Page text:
Many homeowners want to have trees growing on their property. After all, trees bring shade and add beauty to landscaping. However, you must be extra attentive to the trees growing in areas of your yard where your home’s septic system is buried. This means all the parts, including the septic tank, underground pipes, pipes leading to the drain field and the drain field itself. Tree root obstruction is a serious issue that cannot be ignored for long—especially if you notice one or more warning signs of possible plumbing system failure or other severe problems.
Roots grow in pipes for one simple reason: they love the water. Root systems are huge, generally two to three times longer than the height of the tree. Larger trees have deeper, more complex root systems that require a greater amount of water and nutrients to thrive, and roots will travel to find moisture. Cracked pipes and small leaks attract roots. They may enter the pipe through cracks, grow and fill the pipe until it is completely blocked, threatening the structural integrity of underground plumbing lines and yards.
Trees of all sizes can mess with septic systems, so if you have trees on your property, you need to be on the lookout for potential problems. Here’s how you can tell you have roots in your sewer system in Cleveland, TX:
- Slow drains: Having roots inside your pipes is similar to a drain clog, except a toilet paper or food clog might dislodge after a good plunging or snaking. It’ll take a bit more work to remove roots from pipes. To determine if a slow-emptying drain is an isolated incident, test the flow of other drains in your house. You can bet the problem is tree root growth if all or most of the drains have the same symptoms.
- Poor flushing: Along the same lines as slow-emptying drains is poor flushing. If you flush a toilet in your house and it drains slowly or only partially, or you hear gurgling, roots may be inside the pipes. Sewage backup is also a bad sign.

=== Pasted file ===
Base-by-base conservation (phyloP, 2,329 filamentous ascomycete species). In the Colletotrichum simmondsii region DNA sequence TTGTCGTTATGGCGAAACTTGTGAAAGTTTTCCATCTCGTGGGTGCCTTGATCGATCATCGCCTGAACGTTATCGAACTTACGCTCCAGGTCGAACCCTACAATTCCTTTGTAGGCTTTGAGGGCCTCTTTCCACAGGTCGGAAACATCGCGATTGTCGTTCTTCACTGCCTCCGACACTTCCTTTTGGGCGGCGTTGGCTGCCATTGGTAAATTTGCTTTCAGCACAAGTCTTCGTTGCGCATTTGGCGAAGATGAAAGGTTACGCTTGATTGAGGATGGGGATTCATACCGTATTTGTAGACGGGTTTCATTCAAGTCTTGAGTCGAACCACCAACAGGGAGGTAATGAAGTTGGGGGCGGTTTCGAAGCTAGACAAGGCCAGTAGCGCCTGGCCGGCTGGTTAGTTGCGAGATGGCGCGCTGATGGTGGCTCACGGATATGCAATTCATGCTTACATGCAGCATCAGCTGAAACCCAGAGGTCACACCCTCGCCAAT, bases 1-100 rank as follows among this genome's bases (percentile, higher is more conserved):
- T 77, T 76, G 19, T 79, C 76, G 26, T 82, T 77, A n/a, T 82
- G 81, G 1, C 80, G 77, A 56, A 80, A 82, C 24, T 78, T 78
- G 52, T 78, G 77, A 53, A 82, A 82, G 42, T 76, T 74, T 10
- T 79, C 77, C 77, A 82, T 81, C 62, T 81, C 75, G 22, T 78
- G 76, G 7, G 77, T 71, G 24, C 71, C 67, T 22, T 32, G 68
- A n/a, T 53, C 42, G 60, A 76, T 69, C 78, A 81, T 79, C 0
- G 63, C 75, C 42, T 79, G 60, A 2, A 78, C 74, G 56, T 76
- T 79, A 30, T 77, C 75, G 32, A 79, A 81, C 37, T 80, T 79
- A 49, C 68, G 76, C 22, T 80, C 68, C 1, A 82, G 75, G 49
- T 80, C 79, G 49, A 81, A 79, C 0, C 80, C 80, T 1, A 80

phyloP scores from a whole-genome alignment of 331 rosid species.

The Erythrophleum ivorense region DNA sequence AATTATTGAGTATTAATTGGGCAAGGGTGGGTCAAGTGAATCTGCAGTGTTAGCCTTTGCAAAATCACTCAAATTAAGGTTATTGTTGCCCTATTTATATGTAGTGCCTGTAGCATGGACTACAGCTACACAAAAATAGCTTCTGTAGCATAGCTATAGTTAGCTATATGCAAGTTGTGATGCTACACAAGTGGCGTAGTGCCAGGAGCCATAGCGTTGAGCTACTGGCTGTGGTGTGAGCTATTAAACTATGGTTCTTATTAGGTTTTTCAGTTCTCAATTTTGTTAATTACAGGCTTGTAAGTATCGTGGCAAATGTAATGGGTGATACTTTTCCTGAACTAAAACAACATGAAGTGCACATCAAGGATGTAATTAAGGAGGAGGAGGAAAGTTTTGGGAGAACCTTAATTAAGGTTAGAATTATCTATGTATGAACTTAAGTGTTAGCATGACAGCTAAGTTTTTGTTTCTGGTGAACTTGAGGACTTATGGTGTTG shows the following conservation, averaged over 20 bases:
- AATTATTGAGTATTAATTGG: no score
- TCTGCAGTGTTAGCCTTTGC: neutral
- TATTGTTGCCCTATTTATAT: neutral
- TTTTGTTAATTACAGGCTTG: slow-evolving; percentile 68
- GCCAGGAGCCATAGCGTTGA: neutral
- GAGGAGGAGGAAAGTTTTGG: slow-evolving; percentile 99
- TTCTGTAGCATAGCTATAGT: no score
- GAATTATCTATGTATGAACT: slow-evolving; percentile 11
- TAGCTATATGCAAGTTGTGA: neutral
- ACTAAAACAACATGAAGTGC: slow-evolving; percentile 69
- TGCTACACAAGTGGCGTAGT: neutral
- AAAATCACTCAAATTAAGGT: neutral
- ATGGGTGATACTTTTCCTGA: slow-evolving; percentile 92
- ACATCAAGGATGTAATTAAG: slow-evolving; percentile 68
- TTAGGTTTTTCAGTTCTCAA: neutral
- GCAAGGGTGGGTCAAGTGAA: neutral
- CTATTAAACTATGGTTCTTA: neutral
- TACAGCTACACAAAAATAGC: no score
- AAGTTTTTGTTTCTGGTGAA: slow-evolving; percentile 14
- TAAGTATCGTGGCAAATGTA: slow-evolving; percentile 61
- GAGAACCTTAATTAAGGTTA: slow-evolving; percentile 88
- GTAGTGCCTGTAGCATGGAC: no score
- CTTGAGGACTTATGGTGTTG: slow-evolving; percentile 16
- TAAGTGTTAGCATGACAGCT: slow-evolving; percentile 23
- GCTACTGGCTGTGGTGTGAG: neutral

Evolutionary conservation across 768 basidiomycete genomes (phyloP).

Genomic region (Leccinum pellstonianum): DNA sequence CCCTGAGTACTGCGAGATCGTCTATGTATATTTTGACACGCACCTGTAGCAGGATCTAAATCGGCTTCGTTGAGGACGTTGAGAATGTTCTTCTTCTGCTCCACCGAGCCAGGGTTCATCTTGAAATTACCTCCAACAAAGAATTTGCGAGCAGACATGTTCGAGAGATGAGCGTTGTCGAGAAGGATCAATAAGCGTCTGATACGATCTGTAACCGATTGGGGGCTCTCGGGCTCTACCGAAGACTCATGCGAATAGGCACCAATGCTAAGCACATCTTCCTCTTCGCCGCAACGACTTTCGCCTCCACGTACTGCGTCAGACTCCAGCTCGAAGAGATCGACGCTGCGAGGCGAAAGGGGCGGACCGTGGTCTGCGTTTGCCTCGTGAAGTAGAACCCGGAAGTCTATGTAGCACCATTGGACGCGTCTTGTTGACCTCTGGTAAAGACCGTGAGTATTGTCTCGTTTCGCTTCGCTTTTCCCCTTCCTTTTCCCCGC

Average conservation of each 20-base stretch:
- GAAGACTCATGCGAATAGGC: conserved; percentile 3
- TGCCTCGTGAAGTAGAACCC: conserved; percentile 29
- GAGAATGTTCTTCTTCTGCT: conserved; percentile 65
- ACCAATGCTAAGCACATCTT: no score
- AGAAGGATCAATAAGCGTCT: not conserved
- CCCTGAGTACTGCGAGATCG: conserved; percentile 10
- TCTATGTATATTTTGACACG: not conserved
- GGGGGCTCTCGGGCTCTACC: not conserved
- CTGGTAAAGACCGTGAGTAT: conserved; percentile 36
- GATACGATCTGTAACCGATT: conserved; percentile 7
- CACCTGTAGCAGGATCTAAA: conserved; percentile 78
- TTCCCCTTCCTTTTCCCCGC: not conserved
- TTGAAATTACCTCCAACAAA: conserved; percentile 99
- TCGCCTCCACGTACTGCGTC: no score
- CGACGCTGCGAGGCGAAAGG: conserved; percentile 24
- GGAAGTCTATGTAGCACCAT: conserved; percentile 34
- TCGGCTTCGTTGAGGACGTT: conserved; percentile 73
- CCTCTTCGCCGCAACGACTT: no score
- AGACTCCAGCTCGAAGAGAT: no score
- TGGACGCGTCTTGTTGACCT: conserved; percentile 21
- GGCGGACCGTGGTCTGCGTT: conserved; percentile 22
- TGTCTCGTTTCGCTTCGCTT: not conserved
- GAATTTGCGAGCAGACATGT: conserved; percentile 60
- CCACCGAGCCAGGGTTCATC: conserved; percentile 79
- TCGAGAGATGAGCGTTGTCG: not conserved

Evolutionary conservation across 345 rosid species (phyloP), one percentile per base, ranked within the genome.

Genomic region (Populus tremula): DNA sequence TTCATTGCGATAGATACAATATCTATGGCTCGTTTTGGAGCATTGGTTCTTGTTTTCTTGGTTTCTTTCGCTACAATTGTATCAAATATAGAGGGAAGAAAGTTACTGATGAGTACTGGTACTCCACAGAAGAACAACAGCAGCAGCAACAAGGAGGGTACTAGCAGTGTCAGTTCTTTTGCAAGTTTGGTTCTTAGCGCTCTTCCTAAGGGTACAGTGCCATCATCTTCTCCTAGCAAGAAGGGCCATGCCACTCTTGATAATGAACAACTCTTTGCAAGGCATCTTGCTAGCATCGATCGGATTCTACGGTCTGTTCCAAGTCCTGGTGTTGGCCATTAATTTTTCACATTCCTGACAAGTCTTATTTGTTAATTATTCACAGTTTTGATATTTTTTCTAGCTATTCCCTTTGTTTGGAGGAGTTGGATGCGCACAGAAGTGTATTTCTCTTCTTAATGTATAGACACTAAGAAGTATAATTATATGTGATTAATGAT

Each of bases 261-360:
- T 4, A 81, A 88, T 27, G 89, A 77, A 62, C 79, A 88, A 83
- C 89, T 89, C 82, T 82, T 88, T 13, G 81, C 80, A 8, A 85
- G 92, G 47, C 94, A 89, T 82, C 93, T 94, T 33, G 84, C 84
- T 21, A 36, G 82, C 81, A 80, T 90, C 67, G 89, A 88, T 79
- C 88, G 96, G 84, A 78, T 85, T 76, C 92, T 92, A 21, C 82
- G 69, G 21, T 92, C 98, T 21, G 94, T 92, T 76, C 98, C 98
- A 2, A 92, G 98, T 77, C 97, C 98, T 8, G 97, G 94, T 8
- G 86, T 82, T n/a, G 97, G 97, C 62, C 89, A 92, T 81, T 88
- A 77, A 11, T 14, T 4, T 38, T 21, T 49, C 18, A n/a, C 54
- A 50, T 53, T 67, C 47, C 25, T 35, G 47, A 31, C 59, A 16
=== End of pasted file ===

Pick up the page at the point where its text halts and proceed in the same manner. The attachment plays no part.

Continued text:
- Blocked pipes: Root obstruction is a leading cause of clogged and blocked pipes. Once you establish that the issue is not an excess of flushed debris, call for professional help.
- Sinkholes: Visible sinkholes of any size can be a sign of serious underground septic or sewer pipe damage caused by root systems. If you see one in your lawn, call an emergency plumber immediately.
- Unpleasant odors: When tree roots break through septic and sewer pipes, you will smell unpleasant odors inside and outside the house. A lingering rotten egg smell may come out of drains and toilets, which is an indication that there’s sewage sitting somewhere in the pipes instead of draining properly.
Once your plumber confirms there are roots in your sewer system, they will recommend a course of action, such as hydro-jetting. Hydro-jetting deploys a stream of high-pressure water through your pipes to blast through tree roots and other trapped debris. It’s an eco-friendly option that does not require a professional to dig up your plumbing, but other root removal methods are available. Call All Pro Septic in Cleveland, TX today to schedule an appointment!
Categorised in: Septic Service